CSC groups demonstrate key lifespan gene
In Greek mythology, when the goddess Eos asked of Zeus that her lover Tithonus be made immortal, she forgot to ask that he also not age. So entwined are the gradual decrepitations of ageing and the eventual death to which they lead that Eos – in omitting the distinction –inadvertently condemns Tithonus to eternal decay. As she leaves him on his own to babble endlessly, Tithonius’ stagnation reminds us that death is Nature’s best mechanism for making way for new blood.
From another perspective, many lives that deserve to be well-lived are limited by the diseases of ageing; the elixir that would postpone or even abrogate those conditions eludes us as much as ever.Or does it?
Now, a study carried out by a team of researchers including CSC Cellular Stress’s Angela Woods and Dave Carling, and led by new Group Head Dominic Withers Metabolic Signalling Group; Group member Agharul Choudhury also contributed) identifies a key gene that is involved in the regulation of mammalian life span. Ribosomal protein kinase 1 (S6K1) is a component of the nutrient-responsive mTOR (mammalian target of rapamycin) signalling pathway, which co-ordinates nutrient availability with cell growth and proliferation, protein synthesis, and transcription.
Aurora (Eos) Taking Leave of Tithonus. (Public Domain)
It has been known for decades that restriction of nutrient intake without malnutrition, termed caloric restriction (CR),increases life span and reduces age-related pathology in a number of organisms, including mammals. Most recently CR has been shown to operate in primates. Previous work in lower organisms has implicated the mTOR pathway in mediating some of the effects of CR in lower organisms but the current study is the first to investigate the role ofS6K1 signalling in the regulation of mammalian ageing. The team found that mutant mice lacking S6K1 succumbed to the ravages of ageing more slowly than their S6K1-replete peers, as measured by a number of age-sensitive biomarkers, including motor and neurological function,and exploratory drive.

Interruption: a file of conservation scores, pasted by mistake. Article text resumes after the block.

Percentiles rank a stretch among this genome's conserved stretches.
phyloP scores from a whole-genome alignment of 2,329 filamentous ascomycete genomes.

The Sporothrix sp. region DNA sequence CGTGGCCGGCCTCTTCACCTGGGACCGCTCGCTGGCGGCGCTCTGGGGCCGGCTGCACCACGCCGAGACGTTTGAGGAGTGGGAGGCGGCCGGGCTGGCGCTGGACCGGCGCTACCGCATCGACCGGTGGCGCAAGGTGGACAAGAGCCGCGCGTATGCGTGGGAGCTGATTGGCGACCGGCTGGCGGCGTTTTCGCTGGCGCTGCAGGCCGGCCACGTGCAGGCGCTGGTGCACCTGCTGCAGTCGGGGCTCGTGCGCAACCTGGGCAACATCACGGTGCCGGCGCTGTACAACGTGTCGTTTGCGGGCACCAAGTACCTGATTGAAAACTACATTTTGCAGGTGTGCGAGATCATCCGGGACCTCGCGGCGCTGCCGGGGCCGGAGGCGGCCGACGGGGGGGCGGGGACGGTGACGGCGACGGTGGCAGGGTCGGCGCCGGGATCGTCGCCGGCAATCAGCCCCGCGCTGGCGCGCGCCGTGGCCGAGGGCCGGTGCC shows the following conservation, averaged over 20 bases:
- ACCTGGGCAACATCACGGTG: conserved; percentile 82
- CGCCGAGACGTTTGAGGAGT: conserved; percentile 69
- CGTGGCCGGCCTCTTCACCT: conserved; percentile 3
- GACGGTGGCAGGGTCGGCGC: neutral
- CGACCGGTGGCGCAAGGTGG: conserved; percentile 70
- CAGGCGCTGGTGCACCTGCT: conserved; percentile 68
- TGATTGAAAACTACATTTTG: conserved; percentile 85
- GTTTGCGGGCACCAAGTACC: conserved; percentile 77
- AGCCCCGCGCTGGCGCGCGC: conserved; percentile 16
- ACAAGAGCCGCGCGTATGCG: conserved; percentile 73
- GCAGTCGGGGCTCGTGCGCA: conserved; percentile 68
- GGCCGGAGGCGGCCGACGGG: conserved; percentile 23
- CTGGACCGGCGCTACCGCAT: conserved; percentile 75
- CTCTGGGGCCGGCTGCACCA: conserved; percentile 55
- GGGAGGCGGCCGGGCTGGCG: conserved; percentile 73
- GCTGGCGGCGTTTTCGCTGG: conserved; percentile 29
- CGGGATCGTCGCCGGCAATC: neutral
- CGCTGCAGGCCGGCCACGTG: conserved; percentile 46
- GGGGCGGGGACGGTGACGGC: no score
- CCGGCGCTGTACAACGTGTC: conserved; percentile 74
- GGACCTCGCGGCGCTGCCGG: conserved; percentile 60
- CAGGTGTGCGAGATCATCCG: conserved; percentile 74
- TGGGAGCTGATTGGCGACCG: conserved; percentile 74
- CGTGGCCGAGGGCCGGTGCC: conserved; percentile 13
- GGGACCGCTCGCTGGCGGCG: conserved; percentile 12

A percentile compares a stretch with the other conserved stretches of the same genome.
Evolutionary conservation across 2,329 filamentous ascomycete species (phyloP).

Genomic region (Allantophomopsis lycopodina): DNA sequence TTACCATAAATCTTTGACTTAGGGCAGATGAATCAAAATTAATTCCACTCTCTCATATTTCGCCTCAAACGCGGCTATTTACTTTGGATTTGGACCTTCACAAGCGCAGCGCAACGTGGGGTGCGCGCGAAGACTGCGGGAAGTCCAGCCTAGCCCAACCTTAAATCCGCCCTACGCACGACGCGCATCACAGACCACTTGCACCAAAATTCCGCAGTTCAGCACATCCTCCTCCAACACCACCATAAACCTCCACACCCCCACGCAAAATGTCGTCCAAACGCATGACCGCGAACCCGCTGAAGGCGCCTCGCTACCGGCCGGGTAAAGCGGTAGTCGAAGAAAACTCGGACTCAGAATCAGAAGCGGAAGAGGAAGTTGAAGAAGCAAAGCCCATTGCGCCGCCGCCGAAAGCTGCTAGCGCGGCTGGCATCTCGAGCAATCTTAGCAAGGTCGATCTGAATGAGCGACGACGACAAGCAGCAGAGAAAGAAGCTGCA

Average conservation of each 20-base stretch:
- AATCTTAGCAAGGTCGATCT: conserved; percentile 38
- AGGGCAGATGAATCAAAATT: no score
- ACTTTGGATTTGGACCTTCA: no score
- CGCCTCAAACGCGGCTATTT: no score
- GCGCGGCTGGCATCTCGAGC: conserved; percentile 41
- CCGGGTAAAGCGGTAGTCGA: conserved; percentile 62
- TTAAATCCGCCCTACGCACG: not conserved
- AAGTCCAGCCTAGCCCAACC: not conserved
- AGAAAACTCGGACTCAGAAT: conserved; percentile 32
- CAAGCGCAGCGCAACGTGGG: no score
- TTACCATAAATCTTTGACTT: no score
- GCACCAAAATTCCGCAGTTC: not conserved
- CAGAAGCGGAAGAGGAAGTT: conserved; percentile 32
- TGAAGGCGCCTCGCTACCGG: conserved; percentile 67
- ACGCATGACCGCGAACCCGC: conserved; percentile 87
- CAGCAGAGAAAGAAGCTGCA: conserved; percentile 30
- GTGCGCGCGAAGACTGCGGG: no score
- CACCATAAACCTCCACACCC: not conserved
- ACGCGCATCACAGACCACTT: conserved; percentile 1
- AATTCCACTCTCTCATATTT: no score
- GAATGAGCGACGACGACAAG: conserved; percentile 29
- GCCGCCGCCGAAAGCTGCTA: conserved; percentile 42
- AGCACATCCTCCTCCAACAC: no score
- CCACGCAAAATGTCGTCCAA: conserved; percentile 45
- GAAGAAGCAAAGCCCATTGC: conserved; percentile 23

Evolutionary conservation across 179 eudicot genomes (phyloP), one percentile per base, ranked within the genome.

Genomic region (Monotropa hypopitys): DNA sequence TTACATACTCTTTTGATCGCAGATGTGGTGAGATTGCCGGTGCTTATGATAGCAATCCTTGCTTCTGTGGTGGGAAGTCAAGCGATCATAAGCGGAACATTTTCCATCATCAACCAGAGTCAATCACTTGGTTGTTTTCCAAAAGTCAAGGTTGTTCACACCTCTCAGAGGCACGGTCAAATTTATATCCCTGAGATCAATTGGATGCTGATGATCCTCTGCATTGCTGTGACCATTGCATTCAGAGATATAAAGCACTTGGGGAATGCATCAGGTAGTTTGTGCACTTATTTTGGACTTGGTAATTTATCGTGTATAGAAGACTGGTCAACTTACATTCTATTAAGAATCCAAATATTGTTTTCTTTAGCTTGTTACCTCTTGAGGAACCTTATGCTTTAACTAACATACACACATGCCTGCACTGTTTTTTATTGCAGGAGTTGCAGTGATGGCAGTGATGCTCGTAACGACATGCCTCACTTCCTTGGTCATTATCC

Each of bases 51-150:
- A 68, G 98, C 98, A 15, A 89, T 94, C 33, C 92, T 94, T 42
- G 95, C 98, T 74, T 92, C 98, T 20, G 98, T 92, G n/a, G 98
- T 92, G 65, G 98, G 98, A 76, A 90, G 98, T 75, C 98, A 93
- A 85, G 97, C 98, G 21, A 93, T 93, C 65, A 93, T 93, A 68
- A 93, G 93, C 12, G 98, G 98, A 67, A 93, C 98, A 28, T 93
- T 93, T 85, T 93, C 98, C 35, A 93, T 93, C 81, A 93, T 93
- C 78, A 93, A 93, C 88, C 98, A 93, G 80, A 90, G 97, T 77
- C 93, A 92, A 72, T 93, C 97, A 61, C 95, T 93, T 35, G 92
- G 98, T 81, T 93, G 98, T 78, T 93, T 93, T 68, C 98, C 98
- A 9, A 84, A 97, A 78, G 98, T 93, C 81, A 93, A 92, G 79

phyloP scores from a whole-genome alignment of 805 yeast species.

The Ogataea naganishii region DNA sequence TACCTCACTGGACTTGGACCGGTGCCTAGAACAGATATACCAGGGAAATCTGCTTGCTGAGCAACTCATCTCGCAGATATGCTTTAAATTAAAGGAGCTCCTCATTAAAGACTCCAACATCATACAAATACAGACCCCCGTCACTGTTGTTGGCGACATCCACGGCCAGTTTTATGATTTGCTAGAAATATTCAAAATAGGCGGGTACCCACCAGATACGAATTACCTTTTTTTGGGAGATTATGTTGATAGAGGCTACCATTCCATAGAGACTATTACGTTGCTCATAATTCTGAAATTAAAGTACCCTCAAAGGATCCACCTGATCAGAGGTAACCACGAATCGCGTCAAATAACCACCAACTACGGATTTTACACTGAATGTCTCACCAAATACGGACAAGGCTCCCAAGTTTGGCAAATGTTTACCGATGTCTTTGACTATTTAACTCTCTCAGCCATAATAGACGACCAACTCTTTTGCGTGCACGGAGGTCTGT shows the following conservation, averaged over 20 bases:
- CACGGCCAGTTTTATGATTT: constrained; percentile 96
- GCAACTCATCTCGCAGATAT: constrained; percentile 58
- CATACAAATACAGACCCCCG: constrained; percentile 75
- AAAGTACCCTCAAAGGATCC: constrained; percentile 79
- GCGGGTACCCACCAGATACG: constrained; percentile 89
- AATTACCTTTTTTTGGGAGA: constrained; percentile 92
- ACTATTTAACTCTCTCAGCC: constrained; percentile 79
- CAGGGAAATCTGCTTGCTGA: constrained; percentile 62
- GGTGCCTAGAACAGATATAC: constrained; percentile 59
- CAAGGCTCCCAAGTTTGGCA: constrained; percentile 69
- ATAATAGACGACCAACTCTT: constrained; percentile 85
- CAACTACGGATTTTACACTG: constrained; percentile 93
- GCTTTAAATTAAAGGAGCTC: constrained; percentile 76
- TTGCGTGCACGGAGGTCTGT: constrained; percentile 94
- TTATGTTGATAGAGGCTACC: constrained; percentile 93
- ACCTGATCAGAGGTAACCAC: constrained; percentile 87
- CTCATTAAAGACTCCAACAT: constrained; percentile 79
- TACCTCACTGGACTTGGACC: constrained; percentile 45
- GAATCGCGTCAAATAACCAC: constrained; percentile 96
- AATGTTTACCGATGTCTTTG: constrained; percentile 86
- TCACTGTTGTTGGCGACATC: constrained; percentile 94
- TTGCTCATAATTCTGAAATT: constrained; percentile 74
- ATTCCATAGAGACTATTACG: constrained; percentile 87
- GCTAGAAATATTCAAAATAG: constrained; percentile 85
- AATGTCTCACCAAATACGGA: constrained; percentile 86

Physiological and gene expression analysis revealed that S6K1 null mice strongly resembled mice under conditions of CR. Crucially, the animals exhibited increased AMP-activated protein kinase (AMPK) activity in key metabolic tissues. AMPK has an important role as a master fuel gauge in the regulation of energy homeostasis and is the target for several commonly used drugs for type 2 diabetes including metformin.
Although disruption of the mTOR pathway by removal of S6K1 did not workto prolong life in males in the same way as it did in females, themutant males did have some of the health advantages seen in the femalemice.
Previous studies have revealed an apparent trade-off between sex and longevity: CR may prolong life, but it delays the onset of sexualmaturity and reduces fecundity. As part of this new study, the team found increased longevity and delayed fecundity in rsks-1 mutants of the nematode worm C. elegans, which lack the S6K1 homologue.Again, they discovered increased AMPK levels in the worms, reinforcing the importance of AMPK in longevity.
The study suggests that inhibition of S6K1 or activation of AMPK by pharmacological intervention may alleviate ageing-related disease.Indeed, the mTOR inhibitor rapamycin – a drug commonly used as an immunosuppressant in transplant medicine – has recently been shown to increase lifespan in mice, and this new study indicates that this may occur by inhibition of S6K1.
Whether or not Eos could have relied on a treatment that inhibits S6K1to prolong Tithonus’ lifespan is uncertain, but it may be that their old age would have brought fewer ailments.
This work appeared in Science
Selman, C., Tullet, J. M. A., Wieser, D., Irvine, E., Lingard, S. J.,Choudhury, A. I., Claret, M., Al-Qassab, H., Carmignac, D., Ramadani,F., Woods, A., Robinson, I. C. A., Schuster, E., Batterham, R. L.,Kozma, S. C., Thomas, G., Carling, D., Okkenhaug, K., Thornton, J. M.,Partridge, L., Gems, D., Withers, D. J., October 2009. Ribosomal protein s6 kinase 1 signaling regulates mammalian life span. Science 326 (5949), 140-144.
(image at top right): Eos pursues a young Tithonus. (Louvre)